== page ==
“Salvador Allende, o primeiro presidente socialista democrático eleito, também foi o meu avô. Trinta e cinco anos após o golpe de Pinochet, voltei para o Chile para procurar Chico (seu apelido de família), desejando deixar para trás sua imagem icônica e recuperar memórias dele e da nossa família.”
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A noble theme treated with respectful inquiry. The family album that unfolds humanizes the charismatic leader without though conceding the collective effervescence that his vision generated for the Chilean people. Simultaneously it becomes a little treatise on the ethics of interviewing as well as a gentle and funny homage to Chicho's filimic gags. Maybe it needed more care in the interview bits but it's a good film.
I have always been curious about family members of admired political figures, but none more perhaps than Salvador Allende’s. The film graciously avoids being melodramatic and is a gentle, heartfelt exploration of one’s own familial history. As outsiders, it is a privilege to hear these personal accounts, not only of Salvador, but Beatriz as well.
Wonderful film. The loss of Allende in 1973 was such a tragedy, both very public, and as we see here, very private. Allende's immediate family talk about their memories, often with considerable difficulty, not surprisingly. The process of making the film seems to have been healing for them, blessings to them all. El pueblo, unido, jamas sera vencido. The people, united, will never be defeated.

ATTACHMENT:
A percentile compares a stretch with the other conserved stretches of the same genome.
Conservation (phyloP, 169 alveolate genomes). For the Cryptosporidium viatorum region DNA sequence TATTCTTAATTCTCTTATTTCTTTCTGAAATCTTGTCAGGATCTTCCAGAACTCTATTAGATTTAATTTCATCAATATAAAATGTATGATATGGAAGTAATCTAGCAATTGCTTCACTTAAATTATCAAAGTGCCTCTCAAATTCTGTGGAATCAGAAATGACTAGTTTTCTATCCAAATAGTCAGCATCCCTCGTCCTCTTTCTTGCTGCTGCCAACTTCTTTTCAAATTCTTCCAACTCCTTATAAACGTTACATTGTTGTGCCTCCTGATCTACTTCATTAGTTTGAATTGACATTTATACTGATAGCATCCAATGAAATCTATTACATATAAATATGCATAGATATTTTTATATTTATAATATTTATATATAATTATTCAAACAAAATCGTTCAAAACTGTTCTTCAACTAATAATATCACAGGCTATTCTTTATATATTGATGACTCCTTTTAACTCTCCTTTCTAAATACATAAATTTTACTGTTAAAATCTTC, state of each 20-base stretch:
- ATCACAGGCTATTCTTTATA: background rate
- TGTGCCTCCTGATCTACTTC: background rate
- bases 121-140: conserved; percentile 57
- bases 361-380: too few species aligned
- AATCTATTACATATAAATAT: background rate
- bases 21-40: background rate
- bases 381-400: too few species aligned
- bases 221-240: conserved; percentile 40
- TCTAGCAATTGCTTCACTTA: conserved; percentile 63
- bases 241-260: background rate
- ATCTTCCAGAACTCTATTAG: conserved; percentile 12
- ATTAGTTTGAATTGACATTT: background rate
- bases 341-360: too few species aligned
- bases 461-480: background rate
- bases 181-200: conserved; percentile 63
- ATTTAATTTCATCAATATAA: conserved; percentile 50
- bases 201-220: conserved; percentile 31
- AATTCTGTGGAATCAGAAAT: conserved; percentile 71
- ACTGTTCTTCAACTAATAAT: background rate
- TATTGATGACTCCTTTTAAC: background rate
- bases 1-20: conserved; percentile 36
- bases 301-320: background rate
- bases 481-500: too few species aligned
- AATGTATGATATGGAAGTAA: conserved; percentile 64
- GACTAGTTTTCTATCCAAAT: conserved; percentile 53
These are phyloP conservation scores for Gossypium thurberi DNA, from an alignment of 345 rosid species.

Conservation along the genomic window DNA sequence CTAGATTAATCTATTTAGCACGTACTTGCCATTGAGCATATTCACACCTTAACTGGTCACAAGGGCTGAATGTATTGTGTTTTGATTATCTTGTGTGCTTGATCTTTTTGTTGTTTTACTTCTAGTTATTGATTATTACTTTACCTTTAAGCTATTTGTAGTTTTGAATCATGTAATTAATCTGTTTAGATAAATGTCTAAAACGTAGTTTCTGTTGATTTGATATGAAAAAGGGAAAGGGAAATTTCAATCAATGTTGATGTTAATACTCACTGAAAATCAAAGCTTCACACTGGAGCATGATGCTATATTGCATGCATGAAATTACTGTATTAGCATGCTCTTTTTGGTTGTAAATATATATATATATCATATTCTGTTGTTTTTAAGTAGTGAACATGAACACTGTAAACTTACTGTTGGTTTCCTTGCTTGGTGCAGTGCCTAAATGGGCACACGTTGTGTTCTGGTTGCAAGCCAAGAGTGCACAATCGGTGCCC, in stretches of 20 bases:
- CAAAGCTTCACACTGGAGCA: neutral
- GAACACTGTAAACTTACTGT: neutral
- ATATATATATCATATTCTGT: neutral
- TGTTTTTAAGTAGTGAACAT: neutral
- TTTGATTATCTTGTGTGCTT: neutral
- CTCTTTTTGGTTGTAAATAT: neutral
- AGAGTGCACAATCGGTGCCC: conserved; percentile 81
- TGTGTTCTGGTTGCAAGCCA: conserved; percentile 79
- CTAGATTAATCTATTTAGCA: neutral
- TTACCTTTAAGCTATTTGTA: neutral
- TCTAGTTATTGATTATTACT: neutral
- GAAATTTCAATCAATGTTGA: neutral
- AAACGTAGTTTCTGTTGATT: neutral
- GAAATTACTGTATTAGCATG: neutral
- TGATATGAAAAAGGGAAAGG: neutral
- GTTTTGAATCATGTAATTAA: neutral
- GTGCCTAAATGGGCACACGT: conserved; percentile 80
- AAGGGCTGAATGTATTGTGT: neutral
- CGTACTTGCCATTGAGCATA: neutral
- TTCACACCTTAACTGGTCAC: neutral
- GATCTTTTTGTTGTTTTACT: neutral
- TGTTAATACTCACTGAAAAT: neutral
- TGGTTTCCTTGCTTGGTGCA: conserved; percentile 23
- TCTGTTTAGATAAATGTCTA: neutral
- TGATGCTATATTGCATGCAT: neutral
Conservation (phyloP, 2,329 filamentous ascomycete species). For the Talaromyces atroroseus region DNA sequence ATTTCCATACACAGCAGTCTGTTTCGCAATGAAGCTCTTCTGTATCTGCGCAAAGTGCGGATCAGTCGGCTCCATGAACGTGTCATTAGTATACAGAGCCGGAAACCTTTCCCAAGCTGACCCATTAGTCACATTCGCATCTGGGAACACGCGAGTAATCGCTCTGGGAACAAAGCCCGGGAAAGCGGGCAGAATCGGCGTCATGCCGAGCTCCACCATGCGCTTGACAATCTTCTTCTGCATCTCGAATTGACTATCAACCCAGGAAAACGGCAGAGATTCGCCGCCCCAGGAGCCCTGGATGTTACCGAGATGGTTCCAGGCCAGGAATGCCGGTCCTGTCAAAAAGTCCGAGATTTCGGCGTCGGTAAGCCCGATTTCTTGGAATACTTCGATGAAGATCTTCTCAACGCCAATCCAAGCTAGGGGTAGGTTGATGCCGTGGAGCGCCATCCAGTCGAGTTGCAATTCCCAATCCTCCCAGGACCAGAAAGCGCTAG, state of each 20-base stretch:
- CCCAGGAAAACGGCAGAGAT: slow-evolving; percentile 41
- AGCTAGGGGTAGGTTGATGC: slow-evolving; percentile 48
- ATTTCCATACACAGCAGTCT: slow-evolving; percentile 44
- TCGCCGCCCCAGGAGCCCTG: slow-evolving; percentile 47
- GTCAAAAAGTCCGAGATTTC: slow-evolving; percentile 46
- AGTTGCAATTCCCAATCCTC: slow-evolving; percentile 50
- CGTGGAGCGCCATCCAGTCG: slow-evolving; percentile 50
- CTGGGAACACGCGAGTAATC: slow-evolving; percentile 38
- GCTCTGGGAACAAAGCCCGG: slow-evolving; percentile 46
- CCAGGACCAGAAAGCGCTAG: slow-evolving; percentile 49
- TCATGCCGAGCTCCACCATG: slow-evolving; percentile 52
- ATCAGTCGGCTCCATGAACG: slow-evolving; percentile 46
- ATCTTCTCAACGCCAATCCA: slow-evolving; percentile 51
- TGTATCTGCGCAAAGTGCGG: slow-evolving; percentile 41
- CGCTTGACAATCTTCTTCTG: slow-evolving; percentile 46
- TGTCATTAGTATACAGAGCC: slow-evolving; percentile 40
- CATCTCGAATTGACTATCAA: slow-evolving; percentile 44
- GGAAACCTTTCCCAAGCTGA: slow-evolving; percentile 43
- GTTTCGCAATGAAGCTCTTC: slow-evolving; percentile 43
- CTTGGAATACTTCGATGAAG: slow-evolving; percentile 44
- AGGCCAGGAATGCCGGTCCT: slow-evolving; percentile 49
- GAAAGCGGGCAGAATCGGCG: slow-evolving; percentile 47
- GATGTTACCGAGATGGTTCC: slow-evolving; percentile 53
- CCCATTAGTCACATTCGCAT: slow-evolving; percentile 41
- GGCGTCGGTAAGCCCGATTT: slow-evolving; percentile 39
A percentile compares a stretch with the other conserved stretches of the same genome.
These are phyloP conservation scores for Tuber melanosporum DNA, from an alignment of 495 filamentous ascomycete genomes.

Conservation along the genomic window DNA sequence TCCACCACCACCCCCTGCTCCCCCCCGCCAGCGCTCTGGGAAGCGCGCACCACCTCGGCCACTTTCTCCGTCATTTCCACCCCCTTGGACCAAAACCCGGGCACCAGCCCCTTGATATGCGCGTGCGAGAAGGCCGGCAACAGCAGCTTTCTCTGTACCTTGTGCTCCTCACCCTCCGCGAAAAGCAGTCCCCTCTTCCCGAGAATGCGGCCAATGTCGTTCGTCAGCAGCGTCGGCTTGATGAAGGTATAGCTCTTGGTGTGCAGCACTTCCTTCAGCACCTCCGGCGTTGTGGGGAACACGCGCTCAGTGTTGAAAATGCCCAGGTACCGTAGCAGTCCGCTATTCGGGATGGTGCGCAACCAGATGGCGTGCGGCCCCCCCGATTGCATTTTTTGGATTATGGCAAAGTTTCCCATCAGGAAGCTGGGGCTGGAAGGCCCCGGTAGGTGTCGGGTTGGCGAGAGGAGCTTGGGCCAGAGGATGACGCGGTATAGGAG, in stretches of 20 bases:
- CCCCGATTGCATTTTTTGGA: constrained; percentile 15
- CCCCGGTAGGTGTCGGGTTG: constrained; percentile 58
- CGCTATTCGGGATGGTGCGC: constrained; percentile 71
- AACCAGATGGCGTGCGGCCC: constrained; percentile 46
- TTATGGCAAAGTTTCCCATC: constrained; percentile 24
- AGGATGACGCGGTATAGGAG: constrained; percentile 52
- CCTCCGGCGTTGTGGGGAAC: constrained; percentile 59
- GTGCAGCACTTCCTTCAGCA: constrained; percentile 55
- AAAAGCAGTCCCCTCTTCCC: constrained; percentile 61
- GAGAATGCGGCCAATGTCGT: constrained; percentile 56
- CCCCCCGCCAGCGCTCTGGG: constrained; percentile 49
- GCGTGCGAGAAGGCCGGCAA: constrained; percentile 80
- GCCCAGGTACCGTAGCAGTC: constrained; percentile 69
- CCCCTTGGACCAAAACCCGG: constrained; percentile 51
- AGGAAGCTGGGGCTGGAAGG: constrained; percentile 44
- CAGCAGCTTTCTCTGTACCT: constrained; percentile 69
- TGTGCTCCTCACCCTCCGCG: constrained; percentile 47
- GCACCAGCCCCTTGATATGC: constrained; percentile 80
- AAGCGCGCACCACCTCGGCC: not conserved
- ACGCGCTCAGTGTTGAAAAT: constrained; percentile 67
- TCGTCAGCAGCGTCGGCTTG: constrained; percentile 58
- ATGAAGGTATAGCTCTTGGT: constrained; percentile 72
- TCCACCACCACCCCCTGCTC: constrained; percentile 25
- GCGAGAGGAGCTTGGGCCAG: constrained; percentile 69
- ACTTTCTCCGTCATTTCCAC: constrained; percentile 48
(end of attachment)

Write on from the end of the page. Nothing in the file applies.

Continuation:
I couldn't imagine that a figure very known by the world could be a taboo to talk about for his family, which becomes understandable when thinking disasterous results of the coup. The journey taken during the film generates a confrontation for family to break this taboo. A great theme to watch.
3.5 Intimate portrait of an iconic and enigmatic political figure. Often films of public figures made by family members can be problematic and melodramatic. The director succeeded in walking this fine line, in contemplating the impact of the military bloody coup and his suicide/ assassination on several generation of family in his orbit, without diminishing his aura as a towering public figure.
Poor abuela was pushed beyond limits on matters she had spent half a lifetime holding sacred and inward.
How traumatising at the end for her to be made to speak her secrets, I felt a little comfort more would have been the least she could have got in return.
A fascinating mix of personal memories and the general state of a nation, this looks at someone who seemed to love, and want to make things better for, the people of Chile. But also looks at him as a family member, and as a confusing and complicated memory.